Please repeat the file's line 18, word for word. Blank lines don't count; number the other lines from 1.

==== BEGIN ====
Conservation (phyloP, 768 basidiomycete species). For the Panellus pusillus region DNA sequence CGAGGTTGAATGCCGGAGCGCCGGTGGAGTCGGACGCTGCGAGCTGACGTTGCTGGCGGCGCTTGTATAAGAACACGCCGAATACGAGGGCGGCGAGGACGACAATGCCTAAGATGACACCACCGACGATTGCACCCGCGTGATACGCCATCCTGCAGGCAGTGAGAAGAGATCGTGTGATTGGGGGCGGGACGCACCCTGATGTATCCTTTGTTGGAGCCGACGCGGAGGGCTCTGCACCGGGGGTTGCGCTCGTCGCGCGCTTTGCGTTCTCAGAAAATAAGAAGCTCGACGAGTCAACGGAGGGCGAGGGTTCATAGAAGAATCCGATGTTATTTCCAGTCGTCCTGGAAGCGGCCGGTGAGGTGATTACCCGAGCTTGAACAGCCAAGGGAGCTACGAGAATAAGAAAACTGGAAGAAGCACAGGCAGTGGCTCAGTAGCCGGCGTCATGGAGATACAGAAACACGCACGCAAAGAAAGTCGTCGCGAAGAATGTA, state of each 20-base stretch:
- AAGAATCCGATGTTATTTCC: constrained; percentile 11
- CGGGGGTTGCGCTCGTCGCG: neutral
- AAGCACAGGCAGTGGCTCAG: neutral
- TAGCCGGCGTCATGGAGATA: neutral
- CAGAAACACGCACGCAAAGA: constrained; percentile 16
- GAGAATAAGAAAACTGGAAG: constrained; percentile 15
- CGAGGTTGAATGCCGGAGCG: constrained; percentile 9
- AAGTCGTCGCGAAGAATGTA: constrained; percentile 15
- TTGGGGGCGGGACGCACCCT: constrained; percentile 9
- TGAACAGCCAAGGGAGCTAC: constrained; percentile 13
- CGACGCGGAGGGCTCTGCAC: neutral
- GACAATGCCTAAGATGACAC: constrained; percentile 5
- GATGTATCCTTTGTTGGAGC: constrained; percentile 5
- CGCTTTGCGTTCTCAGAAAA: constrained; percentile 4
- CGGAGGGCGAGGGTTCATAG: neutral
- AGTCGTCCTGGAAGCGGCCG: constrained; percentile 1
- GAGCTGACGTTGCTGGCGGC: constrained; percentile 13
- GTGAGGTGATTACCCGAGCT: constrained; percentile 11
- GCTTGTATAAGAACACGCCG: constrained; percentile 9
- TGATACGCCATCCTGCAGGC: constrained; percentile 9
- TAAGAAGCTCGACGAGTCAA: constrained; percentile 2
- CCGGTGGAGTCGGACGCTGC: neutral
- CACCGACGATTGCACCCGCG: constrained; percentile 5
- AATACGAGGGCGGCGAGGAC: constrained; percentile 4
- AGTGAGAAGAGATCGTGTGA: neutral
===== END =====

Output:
- GAGCTGACGTTGCTGGCGGC: constrained; percentile 13